riders and plenty of time to think about the embarrassment of
screwing up in front of the crowd gathered for amusement. Most
riders simply popped the clutch at the right moment, lofted their front
wheels just high enough to clear the tops of the logs, and then let
inertia do the rest. Occasionally a rider would fail this strategy by
mistiming the clutch work or ramming the front wheel straight into the
log, as if certain laws of physics could be disregarded for a
motorcycle race. One highly skilled (or highly lucky) rider treated a 2-
foot-diameter log as a jump, much like a capable EnduroCross racer.
I wished I had learned that technique at a time in my life when bones
healed more quickly.
Eventually my turn came and I gave the crowd nothing to enjoy,
clearing all the obstacles with only a minor foot-dab to help the bike
over the largest log. From there, I dropped into the depths of this
large, rough property for more than an hour, spread over two tests.
On the route sheet, the tests seemed mild, with neither more than 5.5
miles in length. While the fast, flowing Test 2 was a quick twelve
minutes, tests 3 and 4 would take nearly twice as long. These woods
were productive to humans for little more than hunting and dirt biking,
with endless ravines, thick brush, and side-hill trails. Third gear came
in brief instants, between long stretches of twisty, old-school enduro
trails. I silently thanked the previous day’s dual sporters for
cultivating the dirt, and myself for choosing row 30. The trails were a
bit choppy but as readable as could be.
Those unfamiliar with the style of this terrain might step into it the
same way a hiker gives in to an urge of walking off an established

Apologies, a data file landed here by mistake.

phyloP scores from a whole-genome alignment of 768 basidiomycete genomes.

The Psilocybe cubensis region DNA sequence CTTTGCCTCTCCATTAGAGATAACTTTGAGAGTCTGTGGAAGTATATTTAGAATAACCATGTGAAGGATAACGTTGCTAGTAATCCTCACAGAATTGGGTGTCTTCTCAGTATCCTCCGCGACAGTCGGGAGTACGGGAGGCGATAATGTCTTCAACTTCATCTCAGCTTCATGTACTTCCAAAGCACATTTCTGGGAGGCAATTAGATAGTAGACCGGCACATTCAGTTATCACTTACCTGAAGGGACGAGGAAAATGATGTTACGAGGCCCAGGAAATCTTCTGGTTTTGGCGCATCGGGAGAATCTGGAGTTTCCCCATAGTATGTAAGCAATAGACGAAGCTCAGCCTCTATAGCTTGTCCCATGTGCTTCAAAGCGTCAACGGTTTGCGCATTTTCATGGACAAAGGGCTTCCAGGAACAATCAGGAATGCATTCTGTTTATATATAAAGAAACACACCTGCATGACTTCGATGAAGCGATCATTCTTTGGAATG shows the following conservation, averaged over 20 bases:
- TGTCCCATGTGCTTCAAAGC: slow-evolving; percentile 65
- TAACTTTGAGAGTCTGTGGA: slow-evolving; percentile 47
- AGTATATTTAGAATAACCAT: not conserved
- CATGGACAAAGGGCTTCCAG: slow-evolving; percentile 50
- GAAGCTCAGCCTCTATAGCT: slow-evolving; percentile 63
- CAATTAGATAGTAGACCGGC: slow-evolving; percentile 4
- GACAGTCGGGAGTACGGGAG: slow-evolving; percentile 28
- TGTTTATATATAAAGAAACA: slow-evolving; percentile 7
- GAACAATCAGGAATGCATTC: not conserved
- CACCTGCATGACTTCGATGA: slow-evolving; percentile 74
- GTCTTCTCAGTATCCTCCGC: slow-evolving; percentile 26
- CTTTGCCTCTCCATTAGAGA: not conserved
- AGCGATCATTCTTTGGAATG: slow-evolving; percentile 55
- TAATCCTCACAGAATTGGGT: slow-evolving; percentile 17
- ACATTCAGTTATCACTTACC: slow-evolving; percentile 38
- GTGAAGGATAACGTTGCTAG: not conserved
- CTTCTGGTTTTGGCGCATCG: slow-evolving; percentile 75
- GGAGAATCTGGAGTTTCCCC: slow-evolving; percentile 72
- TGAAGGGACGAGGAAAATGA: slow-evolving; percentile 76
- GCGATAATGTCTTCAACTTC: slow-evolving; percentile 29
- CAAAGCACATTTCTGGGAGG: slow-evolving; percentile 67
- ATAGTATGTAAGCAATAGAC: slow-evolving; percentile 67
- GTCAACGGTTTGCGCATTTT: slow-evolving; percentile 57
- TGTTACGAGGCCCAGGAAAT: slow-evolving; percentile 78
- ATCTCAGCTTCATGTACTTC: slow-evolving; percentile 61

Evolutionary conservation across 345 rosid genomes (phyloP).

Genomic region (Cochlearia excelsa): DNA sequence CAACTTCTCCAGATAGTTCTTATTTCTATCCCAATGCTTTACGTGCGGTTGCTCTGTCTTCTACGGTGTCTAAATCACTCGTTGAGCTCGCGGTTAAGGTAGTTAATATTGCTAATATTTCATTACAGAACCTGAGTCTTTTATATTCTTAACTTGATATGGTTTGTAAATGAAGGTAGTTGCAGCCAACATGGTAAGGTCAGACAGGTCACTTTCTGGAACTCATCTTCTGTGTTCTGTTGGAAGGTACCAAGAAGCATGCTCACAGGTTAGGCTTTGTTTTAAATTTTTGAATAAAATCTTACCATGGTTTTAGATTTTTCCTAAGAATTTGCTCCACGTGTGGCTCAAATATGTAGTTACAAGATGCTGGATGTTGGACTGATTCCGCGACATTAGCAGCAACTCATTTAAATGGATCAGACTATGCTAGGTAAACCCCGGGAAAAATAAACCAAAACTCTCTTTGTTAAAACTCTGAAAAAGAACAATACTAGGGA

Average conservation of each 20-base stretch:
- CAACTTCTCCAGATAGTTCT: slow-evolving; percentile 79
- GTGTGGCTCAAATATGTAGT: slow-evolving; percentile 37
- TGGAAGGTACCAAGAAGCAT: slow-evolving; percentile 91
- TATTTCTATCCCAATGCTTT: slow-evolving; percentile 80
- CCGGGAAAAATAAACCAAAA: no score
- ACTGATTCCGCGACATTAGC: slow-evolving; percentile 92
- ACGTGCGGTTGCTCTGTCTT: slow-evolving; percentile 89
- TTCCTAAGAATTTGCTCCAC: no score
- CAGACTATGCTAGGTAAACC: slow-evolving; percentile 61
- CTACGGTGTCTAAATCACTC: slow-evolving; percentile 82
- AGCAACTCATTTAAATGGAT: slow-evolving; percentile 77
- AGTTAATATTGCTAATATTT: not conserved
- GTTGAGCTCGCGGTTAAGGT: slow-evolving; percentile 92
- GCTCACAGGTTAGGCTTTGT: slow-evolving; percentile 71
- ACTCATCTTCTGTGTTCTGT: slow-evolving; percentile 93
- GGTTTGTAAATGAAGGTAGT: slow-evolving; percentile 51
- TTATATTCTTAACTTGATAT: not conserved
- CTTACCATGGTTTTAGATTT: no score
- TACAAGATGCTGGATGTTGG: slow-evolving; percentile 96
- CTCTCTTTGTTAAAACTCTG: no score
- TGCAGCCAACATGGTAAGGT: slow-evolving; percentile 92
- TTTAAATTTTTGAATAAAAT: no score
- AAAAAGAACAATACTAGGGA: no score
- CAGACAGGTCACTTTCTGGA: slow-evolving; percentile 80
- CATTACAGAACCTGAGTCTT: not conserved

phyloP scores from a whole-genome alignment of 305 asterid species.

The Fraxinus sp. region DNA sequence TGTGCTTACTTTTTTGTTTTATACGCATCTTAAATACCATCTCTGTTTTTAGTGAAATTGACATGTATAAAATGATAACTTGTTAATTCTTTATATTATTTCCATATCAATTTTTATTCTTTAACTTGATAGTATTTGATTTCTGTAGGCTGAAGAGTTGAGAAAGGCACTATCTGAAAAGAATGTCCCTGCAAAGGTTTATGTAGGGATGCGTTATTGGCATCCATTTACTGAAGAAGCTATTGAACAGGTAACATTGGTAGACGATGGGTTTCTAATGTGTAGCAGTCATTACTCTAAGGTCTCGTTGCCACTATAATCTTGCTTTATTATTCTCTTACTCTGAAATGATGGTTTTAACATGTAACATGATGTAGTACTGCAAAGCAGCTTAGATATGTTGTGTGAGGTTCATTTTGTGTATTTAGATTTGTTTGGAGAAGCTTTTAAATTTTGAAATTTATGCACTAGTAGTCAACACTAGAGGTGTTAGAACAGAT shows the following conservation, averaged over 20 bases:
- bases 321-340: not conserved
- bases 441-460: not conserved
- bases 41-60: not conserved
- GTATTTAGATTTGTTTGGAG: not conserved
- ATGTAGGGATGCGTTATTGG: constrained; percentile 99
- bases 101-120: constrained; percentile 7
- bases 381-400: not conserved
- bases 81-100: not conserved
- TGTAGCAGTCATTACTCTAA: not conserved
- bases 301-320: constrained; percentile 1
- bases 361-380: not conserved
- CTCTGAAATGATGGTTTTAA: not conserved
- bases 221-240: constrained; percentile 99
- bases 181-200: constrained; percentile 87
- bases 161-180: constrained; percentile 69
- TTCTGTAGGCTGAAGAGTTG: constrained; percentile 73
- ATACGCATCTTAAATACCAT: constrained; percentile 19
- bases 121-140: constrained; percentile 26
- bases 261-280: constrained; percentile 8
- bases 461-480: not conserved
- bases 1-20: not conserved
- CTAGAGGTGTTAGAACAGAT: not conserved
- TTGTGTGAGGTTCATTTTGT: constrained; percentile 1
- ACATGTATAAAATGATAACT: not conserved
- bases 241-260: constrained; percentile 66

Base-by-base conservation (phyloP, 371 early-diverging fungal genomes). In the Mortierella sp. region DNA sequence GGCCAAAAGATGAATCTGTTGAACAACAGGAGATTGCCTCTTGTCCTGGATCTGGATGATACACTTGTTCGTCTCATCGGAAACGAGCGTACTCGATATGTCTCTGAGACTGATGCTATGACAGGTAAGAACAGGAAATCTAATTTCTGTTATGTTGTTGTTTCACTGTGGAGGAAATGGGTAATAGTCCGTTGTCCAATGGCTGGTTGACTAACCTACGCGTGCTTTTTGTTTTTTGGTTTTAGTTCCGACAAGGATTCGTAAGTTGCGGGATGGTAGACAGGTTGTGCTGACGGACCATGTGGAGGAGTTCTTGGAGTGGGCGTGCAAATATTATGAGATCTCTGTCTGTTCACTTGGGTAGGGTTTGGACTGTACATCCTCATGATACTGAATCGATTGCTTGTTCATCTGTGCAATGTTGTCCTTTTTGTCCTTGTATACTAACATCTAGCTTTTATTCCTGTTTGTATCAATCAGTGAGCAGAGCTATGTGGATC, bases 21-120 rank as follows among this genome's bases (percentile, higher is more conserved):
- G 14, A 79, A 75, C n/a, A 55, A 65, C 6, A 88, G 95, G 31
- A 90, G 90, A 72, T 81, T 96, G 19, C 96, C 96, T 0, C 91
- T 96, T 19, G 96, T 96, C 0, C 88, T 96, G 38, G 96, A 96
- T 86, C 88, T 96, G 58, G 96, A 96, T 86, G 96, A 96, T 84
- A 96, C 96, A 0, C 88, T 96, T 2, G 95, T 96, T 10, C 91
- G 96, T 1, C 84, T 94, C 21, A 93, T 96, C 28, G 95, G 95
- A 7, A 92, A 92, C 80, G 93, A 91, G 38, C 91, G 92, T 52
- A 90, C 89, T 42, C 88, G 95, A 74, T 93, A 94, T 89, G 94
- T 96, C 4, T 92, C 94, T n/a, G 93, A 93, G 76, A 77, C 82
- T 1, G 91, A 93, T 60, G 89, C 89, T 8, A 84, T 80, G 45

route toward a path only traveled by hooved animals. Suddenly the
line of sight shortens, the woods draw closer, and the hiker realizes
this is a place humans rarely visit by choice. Such is enduro racing in
Illinois. In these trails, reaction times can be the difference between
clearing a difficult obstacle and dragging the bike out of a mud hole.
Several minutes into the 3rd test came just such an obstacle, a gully
which appeared around a blind corner. To the right was a rider stuck
in the bottom, his body language communicating all I needed to
know. Straight ahead was a clear path over the gully, but the only
way to avoid the same fate as the rider on the right was to launch the
bike over the top. My choice had to be made in the approximate
amount of time it takes to read the first 4 words of this sentence.
I launched the bike.
Then came the pain. While the bike sailed effortlessly over the gully,
my tweaked knee did not agree with the impact of the landing. Once
again, I struggled to regain my pace, hoping the discomfort would
subside quickly. Several miles later, the test ended and I prepared to
relax, but the race promoters had a different plan. Normally, transfer
sections between enduro tests are light trails or country backroads.
This section began harmlessly with grassy field lanes, then suddenly
converged into a mess of large, fallen trees. With the help of some
sort of excavation machine, three trees had been intentionally pushed
across the grassy lane, for no obvious purpose other than to please a
crowd of spectators. On the left was a berm of thick muck bordering a
pond; to the right was a cornfield. As I sized up the muddy berm, a
helpful onlooker warned it as an unfortunate choice, and I should